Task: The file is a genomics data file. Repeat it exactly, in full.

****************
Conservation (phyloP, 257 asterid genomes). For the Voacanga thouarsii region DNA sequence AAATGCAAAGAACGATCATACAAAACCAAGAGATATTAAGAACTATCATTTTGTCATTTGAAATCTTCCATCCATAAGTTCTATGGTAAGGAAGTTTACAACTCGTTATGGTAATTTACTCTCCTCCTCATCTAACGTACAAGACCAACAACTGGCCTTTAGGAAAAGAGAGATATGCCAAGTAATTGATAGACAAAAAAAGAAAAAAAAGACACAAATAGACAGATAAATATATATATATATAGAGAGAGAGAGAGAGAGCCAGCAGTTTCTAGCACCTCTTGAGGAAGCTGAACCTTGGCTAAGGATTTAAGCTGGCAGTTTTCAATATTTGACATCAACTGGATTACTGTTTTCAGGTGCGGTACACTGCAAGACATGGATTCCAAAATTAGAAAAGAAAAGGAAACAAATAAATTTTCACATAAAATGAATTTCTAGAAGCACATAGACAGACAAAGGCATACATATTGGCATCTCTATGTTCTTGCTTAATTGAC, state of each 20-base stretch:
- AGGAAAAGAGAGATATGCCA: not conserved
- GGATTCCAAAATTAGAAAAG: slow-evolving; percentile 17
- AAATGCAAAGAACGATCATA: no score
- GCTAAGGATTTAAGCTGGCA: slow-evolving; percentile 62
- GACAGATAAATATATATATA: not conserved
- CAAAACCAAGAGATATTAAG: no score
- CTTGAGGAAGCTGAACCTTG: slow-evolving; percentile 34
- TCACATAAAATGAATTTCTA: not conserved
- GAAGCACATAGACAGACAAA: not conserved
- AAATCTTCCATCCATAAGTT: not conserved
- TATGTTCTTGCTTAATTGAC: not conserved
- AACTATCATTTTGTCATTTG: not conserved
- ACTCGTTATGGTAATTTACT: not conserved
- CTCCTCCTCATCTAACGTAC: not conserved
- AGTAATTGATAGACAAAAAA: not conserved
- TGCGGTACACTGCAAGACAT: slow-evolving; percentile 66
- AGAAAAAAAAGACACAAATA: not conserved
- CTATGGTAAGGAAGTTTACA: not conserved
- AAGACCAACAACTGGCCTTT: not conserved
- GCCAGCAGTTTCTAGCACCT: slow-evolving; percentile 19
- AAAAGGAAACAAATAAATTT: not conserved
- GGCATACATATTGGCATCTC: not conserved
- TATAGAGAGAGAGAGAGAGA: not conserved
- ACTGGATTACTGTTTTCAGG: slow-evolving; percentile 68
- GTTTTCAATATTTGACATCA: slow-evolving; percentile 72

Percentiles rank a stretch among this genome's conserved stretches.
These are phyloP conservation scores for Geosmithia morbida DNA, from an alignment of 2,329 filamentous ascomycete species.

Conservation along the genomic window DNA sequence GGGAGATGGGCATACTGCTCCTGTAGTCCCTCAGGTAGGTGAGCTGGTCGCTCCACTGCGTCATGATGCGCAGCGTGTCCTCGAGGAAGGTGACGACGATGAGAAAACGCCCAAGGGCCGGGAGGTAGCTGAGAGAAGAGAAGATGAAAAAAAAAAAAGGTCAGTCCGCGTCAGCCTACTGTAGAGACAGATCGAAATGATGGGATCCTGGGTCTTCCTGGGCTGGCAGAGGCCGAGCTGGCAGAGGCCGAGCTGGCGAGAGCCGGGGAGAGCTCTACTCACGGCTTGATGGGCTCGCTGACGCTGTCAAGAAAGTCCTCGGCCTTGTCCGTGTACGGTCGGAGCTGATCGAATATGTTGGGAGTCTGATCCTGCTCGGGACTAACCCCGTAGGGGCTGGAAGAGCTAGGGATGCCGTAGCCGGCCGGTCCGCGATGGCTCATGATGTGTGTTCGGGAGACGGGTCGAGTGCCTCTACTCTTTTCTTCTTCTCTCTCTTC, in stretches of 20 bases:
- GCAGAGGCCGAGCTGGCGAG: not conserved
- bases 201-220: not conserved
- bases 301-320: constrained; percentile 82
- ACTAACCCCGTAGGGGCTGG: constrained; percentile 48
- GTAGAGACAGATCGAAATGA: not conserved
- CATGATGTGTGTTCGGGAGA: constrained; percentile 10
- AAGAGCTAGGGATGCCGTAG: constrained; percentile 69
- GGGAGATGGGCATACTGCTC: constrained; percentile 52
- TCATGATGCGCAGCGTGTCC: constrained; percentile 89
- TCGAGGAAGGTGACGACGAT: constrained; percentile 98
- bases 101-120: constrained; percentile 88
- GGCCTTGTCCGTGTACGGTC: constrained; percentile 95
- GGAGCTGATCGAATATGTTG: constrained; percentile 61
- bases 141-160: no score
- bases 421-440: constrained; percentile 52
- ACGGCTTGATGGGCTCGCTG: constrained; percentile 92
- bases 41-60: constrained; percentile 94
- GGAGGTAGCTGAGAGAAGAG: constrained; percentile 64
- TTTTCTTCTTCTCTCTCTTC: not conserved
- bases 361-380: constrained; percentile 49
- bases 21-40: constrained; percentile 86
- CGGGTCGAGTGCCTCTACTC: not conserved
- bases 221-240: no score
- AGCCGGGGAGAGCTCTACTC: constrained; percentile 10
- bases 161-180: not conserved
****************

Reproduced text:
Conservation (phyloP, 257 asterid genomes). For the Voacanga thouarsii region DNA sequence AAATGCAAAGAACGATCATACAAAACCAAGAGATATTAAGAACTATCATTTTGTCATTTGAAATCTTCCATCCATAAGTTCTATGGTAAGGAAGTTTACAACTCGTTATGGTAATTTACTCTCCTCCTCATCTAACGTACAAGACCAACAACTGGCCTTTAGGAAAAGAGAGATATGCCAAGTAATTGATAGACAAAAAAAGAAAAAAAAGACACAAATAGACAGATAAATATATATATATATAGAGAGAGAGAGAGAGAGCCAGCAGTTTCTAGCACCTCTTGAGGAAGCTGAACCTTGGCTAAGGATTTAAGCTGGCAGTTTTCAATATTTGACATCAACTGGATTACTGTTTTCAGGTGCGGTACACTGCAAGACATGGATTCCAAAATTAGAAAAGAAAAGGAAACAAATAAATTTTCACATAAAATGAATTTCTAGAAGCACATAGACAGACAAAGGCATACATATTGGCATCTCTATGTTCTTGCTTAATTGAC, state of each 20-base stretch:
- AGGAAAAGAGAGATATGCCA: not conserved
- GGATTCCAAAATTAGAAAAG: slow-evolving; percentile 17
- AAATGCAAAGAACGATCATA: no score
- GCTAAGGATTTAAGCTGGCA: slow-evolving; percentile 62
- GACAGATAAATATATATATA: not conserved
- CAAAACCAAGAGATATTAAG: no score
- CTTGAGGAAGCTGAACCTTG: slow-evolving; percentile 34
- TCACATAAAATGAATTTCTA: not conserved
- GAAGCACATAGACAGACAAA: not conserved
- AAATCTTCCATCCATAAGTT: not conserved
- TATGTTCTTGCTTAATTGAC: not conserved
- AACTATCATTTTGTCATTTG: not conserved
- ACTCGTTATGGTAATTTACT: not conserved
- CTCCTCCTCATCTAACGTAC: not conserved
- AGTAATTGATAGACAAAAAA: not conserved
- TGCGGTACACTGCAAGACAT: slow-evolving; percentile 66
- AGAAAAAAAAGACACAAATA: not conserved
- CTATGGTAAGGAAGTTTACA: not conserved
- AAGACCAACAACTGGCCTTT: not conserved
- GCCAGCAGTTTCTAGCACCT: slow-evolving; percentile 19
- AAAAGGAAACAAATAAATTT: not conserved
- GGCATACATATTGGCATCTC: not conserved
- TATAGAGAGAGAGAGAGAGA: not conserved
- ACTGGATTACTGTTTTCAGG: slow-evolving; percentile 68
- GTTTTCAATATTTGACATCA: slow-evolving; percentile 72

Percentiles rank a stretch among this genome's conserved stretches.
These are phyloP conservation scores for Geosmithia morbida DNA, from an alignment of 2,329 filamentous ascomycete species.

Conservation along the genomic window DNA sequence GGGAGATGGGCATACTGCTCCTGTAGTCCCTCAGGTAGGTGAGCTGGTCGCTCCACTGCGTCATGATGCGCAGCGTGTCCTCGAGGAAGGTGACGACGATGAGAAAACGCCCAAGGGCCGGGAGGTAGCTGAGAGAAGAGAAGATGAAAAAAAAAAAAGGTCAGTCCGCGTCAGCCTACTGTAGAGACAGATCGAAATGATGGGATCCTGGGTCTTCCTGGGCTGGCAGAGGCCGAGCTGGCAGAGGCCGAGCTGGCGAGAGCCGGGGAGAGCTCTACTCACGGCTTGATGGGCTCGCTGACGCTGTCAAGAAAGTCCTCGGCCTTGTCCGTGTACGGTCGGAGCTGATCGAATATGTTGGGAGTCTGATCCTGCTCGGGACTAACCCCGTAGGGGCTGGAAGAGCTAGGGATGCCGTAGCCGGCCGGTCCGCGATGGCTCATGATGTGTGTTCGGGAGACGGGTCGAGTGCCTCTACTCTTTTCTTCTTCTCTCTCTTC, in stretches of 20 bases:
- GCAGAGGCCGAGCTGGCGAG: not conserved
- bases 201-220: not conserved
- bases 301-320: constrained; percentile 82
- ACTAACCCCGTAGGGGCTGG: constrained; percentile 48
- GTAGAGACAGATCGAAATGA: not conserved
- CATGATGTGTGTTCGGGAGA: constrained; percentile 10
- AAGAGCTAGGGATGCCGTAG: constrained; percentile 69
- GGGAGATGGGCATACTGCTC: constrained; percentile 52
- TCATGATGCGCAGCGTGTCC: constrained; percentile 89
- TCGAGGAAGGTGACGACGAT: constrained; percentile 98
- bases 101-120: constrained; percentile 88
- GGCCTTGTCCGTGTACGGTC: constrained; percentile 95
- GGAGCTGATCGAATATGTTG: constrained; percentile 61
- bases 141-160: no score
- bases 421-440: constrained; percentile 52
- ACGGCTTGATGGGCTCGCTG: constrained; percentile 92
- bases 41-60: constrained; percentile 94
- GGAGGTAGCTGAGAGAAGAG: constrained; percentile 64
- TTTTCTTCTTCTCTCTCTTC: not conserved
- bases 361-380: constrained; percentile 49
- bases 21-40: constrained; percentile 86
- CGGGTCGAGTGCCTCTACTC: not conserved
- bases 221-240: no score
- AGCCGGGGAGAGCTCTACTC: constrained; percentile 10
- bases 161-180: not conserved